Faculty members deemed full-time

By Drew Hunt

The School of Liberal Arts and Sciences has officially joined The School of Fine and Performing Arts as well as The School of Media Arts in having an official ranking system that determines which instructors receive the title of professor.

Twelve faculty members in the School of LAS have officially been given the rank of professor by the college. Instructors in the Departments of Humanities, History, and Social Sciences, Science and Mathematics and English were selected based on the sterling achievements of their individual professional careers, said Deborah Holdstein, Dean of the School of LAS.

Holdstein was among the twelve faculty members to receive the rank of professor, along with Garnett Kilberg-Cohen, David Lazar, Karen Osborne, Jeff Schiff and Tony Trigilio of the English Department; Stephen Asma, Joan Erdman and Dominic Pacyga of the HHSS Department; and Charles Cannon, Pan Papacosta and Constantin Rasinariu of the Science and Mathematics Department.

Implementing a rank system in the School of LAS was an initiative led by Provost and Senior Vice President Steven Kapelke as well as Vice President of Academic Affairs Louise Love.

In an email sent to faculty members, Kapelke said those who earned the rank of professor have demonstrated excellence in their continued efforts as teachers, artists and scholars.

“Each [instructor] has…contributed significantly to the creation of a firm foundation for the college’s faculty rank system,” Kapelke said in the email.

Traditionally, when a college or university hires new faculty member, they become what is known as a tenure-track faculty member and is given the title of assistant professor of his or her particular discipline. According to Holdstein, in order to earn tenure, an instructor must demonstrate advanced proficiency in creative activity, teaching and service.

Upon earning tenure, the instructor earns the rank of associate professor and is then eligible to become a full professor in their particular department.

Because the School of LAS’ ranking system is fairly new, Holdstein said one of the first steps was to determine who might be qualified to become a full professor in his or her respective field. The college used an expedited process for its initial selections as opposed to a more customary ranking system.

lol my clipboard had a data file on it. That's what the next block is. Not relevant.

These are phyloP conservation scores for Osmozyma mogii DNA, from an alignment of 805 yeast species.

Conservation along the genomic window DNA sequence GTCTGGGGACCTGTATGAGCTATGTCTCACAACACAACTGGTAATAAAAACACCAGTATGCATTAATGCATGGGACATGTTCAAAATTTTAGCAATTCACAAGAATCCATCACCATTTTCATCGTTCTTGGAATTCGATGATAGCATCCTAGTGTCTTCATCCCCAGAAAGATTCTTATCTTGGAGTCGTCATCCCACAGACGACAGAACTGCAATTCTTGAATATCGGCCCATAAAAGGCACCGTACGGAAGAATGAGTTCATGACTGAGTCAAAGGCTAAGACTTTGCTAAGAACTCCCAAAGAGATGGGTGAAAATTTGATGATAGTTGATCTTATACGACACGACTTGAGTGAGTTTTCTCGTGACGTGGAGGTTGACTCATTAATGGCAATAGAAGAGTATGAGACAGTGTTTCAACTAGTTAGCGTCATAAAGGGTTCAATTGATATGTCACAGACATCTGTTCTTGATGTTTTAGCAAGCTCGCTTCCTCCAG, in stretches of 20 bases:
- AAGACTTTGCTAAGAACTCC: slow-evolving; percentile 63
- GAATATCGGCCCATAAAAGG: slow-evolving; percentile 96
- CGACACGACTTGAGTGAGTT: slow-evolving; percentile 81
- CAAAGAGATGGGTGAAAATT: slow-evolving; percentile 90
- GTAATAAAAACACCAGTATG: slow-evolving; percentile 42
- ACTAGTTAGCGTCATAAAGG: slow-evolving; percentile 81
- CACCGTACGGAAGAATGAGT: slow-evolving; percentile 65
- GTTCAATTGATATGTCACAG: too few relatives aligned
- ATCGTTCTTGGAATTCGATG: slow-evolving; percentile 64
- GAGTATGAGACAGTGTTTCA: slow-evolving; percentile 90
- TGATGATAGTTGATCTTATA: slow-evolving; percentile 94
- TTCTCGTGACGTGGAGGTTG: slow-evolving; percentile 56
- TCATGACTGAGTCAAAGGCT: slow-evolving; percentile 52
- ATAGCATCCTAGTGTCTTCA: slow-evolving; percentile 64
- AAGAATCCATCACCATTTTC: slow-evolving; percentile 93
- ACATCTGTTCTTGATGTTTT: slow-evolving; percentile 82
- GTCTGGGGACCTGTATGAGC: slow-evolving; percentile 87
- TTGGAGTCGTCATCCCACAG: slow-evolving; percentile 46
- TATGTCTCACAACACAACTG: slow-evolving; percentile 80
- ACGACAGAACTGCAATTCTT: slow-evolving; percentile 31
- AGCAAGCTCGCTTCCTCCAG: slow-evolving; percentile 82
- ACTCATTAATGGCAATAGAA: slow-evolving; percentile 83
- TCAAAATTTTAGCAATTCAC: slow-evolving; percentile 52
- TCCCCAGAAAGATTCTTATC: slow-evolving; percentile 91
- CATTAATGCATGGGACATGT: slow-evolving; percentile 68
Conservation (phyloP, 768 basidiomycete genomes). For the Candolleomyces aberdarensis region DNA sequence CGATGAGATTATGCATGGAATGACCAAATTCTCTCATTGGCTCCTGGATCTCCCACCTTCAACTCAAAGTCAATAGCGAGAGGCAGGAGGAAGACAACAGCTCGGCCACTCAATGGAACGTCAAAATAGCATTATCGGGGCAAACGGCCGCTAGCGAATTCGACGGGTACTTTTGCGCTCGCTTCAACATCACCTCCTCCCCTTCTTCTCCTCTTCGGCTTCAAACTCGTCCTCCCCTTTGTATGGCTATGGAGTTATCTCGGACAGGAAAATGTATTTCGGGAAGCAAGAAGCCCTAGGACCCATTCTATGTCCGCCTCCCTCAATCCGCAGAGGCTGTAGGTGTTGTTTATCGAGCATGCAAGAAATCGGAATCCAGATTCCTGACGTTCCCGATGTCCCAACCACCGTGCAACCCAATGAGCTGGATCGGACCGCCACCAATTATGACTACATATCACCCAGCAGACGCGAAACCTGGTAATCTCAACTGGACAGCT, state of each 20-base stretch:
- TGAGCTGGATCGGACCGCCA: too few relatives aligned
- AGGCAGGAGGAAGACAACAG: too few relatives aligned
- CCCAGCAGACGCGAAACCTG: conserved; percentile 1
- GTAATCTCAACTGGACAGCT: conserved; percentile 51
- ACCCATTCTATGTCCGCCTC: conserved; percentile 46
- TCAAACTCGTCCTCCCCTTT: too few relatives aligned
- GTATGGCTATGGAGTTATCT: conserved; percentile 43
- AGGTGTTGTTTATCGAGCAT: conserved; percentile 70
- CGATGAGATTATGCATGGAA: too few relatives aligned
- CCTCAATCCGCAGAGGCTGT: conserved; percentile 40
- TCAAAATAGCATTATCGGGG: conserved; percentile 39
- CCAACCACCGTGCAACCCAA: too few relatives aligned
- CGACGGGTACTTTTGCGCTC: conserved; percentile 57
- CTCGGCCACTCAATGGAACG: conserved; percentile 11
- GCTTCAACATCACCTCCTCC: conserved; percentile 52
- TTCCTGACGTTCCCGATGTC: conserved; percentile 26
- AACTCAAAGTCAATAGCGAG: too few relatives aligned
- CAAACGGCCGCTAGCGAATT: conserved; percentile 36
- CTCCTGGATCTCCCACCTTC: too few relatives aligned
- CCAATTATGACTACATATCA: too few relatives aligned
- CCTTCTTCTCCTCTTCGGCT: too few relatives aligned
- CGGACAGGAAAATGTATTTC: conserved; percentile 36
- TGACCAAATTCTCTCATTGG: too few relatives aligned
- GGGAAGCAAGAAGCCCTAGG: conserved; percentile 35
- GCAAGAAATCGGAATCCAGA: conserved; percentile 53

“If there were people around the college who were exceptionally accomplished…those people could apply for full professorship before we actually had in place the regular process for applying,” Holdstein said.

But despite the unorthodox approach, Holdstein said the college chose worthy instructors to receive the rank of professor.

“[We used an expedited process], but that doesn’t mean those people didn’t have very careful review—they did,” Holdstein said. “We also got outside letters from scholars around the country, testifying to whether these people were qualified to become full professors in their respective disciplines. Those people more than met the criteria.”

Additionally, Holdstein said other professors from surrounding schools were consulted in the college’s selection process in order to ensure those chosen were suited for the rank.

Upon applying for the expedited process, Erdman said she was asked to submit letters of recommendation from her colleagues in and out of the academic community in order to cement her status as a qualified instructor.

“My letters from my colleagues all said ‘I thought she was already a full professor’,” Erdman said. “One of the reasons that hadn’t happened…is that we didn’t have rank. For me, what it means is it’s a kind of affirmation of what I’ve been doing.”

Erdman, who works in the field of anthropology, said while professors of in the School of LAS had received tenure, there was no ranking system in place to give them the title of professor. She said instituting a system was the next logical step.

“I think that it’s important for this college to recognize its faculty,” Erdman said. “And by recognize, I mean affirm their achievements, applaud their accomplishments and understand that in addition to teaching, faculty have professional careers and have an impact on their field, even beyond their students here.”

According to Holdstein, the most important aspect of implementing a ranking system in the School of LAS is that it reflects other institutes of higher learning.

“This is something that reflects what goes on in the profession at large,” Holdstein said. “We [now] have a recognizable standard and set of criteria and ways of identifying people of accomplishment that reflects what goes on at other major instructions of higher learning across the country. And that’s always good.”

Holdstein, Kapelke and other administrators are currently working on finalizing the rank system they will use in the future, which Holdstein said she hopes will go into practice in the next academic year.